Manufacturing and programming are lower cost in India. Not saying its going to happen but I bet nobody thought the Detroit in the late 1950s would become today's Detroi either
  • ekim2016
    ekim2016 Posts: 1,199 Member
    Options
    two adults and we spend $600 per month on all food and all supplies (excluding gas) does that seem like a lot?
  • Westschmeis
    Westschmeis Posts: 350 Member
    Options
    Just to freak out you Seattle people, in 1972, just out of law school, we bought a nice 2 story house on 3rd West for 23,500 dollars, a few blocks up from Seattle Pacific Universty. We sold it in 1990 for 210,000, it was converted to 3 townhouses with a current value of around 3.5 million dollars.

    Total, unsustainble economic insanity, IMHO.
  • Aaron_K123
    Aaron_K123 Posts: 7,122 Member
    Options
    Packerjohn wrote: »
    Aaron_K123 wrote: »
    Aaron_K123 wrote: »
    CSARdiver wrote: »
    Packerjohn wrote: »
    lemurcat12 wrote: »
    Aaron_K123 wrote: »
    CSARdiver wrote: »
    Aaron_K123 wrote: »
    CSARdiver wrote: »
    amandaeve wrote: »
    CSARdiver wrote: »
    Aaron_K123 wrote: »
    Packerjohn wrote: »
    We live downstate IL mid-size community....same house in S. Cali or Seattle would be 4-5X as much.

    Yeah not even an exaggeration....pretty spot on. Median price per square foot for houses:

    Seattle: $506
    Los Angeles: $635
    Illinois: $141

    Illinois x 4 = Seattle
    Illinois x 5 = So Cal.

    Your house would probably be ~1.2 million in Seattle. Food prices probably a little higher in Seattle as well but not nearly to that degree.

    Acutely aware after family moved from St. Louis to Mission Viejo in the mid 1970s and living as a single sailor in San Diego in 1996. Food, gas, basics in general were about double the price largely due to taxes associated with the product. Economics in motion - supply and demand.

    I don't want to divert too much from the thread's topic, but housing (in Seattle at least) is NOT economics in motion. It's investors having their fun. The demand for low-income housing is through the roof. Nine percent of children attending public schools do not have a roof over their heads at night. An overwhelming number of adults living without shelter are employed full time. But there are plenty of housing options for the top 20% and plenty of vacant properties too (although a lot of that is zoned for business). I'm sure we'll be like Vancouver, BC soon, with vacant overpriced properties everywhere you look.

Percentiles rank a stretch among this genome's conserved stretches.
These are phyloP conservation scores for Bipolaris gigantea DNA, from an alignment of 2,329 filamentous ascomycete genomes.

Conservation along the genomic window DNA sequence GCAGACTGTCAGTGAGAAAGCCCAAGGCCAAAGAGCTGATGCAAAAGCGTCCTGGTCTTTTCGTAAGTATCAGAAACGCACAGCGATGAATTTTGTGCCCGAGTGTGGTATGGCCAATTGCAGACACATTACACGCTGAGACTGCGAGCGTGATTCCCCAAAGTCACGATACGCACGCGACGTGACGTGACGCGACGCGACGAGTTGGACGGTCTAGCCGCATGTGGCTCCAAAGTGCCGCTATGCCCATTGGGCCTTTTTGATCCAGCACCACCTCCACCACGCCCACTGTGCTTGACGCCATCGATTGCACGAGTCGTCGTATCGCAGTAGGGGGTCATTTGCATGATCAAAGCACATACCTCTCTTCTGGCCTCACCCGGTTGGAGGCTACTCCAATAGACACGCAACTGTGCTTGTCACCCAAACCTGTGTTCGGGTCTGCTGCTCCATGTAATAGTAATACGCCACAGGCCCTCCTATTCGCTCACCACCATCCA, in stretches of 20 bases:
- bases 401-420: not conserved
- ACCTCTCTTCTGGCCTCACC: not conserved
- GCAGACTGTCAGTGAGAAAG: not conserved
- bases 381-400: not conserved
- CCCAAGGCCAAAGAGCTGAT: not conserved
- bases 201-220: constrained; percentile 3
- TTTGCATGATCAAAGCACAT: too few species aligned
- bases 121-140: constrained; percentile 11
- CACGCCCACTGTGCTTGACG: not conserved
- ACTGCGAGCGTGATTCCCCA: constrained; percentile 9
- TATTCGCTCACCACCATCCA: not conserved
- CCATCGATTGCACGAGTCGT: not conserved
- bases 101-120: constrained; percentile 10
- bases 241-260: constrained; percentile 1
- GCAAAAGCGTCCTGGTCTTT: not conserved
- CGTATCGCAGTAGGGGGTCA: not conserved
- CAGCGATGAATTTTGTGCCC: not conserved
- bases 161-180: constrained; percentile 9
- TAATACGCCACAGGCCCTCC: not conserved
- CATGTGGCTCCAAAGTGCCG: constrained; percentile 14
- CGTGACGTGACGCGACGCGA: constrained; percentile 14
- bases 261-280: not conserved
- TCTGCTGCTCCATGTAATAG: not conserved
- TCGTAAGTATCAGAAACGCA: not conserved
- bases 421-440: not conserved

High demand, low supply. How is this not economics? Seattle's primary issue is dealing with reality.

    You can either rail against a system which you have no control over, or you can change that which you have control over. Get a group of investors together and purchase property offering low-income housing.

    Eh I think you can understand that when a city (which obviously has to employ a labor force and base-level professional workers) has housing costs that vastly exceed the income of those people it creates a very awkward situation where you need people to work in the city but they can't afford to live in the city. You can't really get a house within the Seattle city limits for less than 500k now and if you get one that is 500k you are talking like a 900 sqft townhome on the outskirts.

    This is precisely my point. We can sit and discuss it, but market forces being what they are those with wealth can either decide to provide necessities to maintain status quo or suffer. Until workers utilize their power there will be no change. Seattle like so many other cities needs to quickly come to terms with reality. Chicago is in the same situation, only the disparity is not as obvious. Government blames industry. Industry blames government. Both have the power to implement a solution.

    No offense but I think that Vancouver and Seattle are in rather unique situations that you aren't fully grasping. The real estate economy is so "booming" or "bubbling" that it has attracted a lot of foreign investment of people buying up property not to occupy it or even to use it really but like they are valuable trading cards or something. So the market is being driven by people who aren't actually affected by the living conditions of the city itself. Sure, free market capitalism balances the whole system, but if you look locally to the actual people who live in the actual city they are getting kind of screwed by investor wars driving up prices and making housing overpriced and non-functional for the general population. When a run down 900 sq ft townhouse costs more than a typically 2 person household can afford that is sort of a problem and if the market "equalizes" by crashing that isn't good either.

    My wife and I both work and are both professionals both earning more than the national average and we managed to buy a 1600 sqft home in the outskirts of Seattle 3 years ago. If we were trying today I don't think we could afford a house in Seattle at all. I don't think anything like that is happening in Chicago. Looks to me from Zillow like in Chcago can buy a 3 bed 3 bath 2000 sqft house like literally in the downtown area for under 500k. In Seattle that would be something like 2 million and you cannot buy something that size within the city limits at all for 500k.

    It depends on the neighborhood in Chicago, and how much of a fixer-upper it is. Downtown doesn't really have houses, so I'm curious what that listing is. I would not expect to see a house near downtown for less than $500K (or near $500K), in many closer in neighborhoods a teardown would be more. (My guess is you may be talking Humboldt Park or maybe certain parts of the South Side.)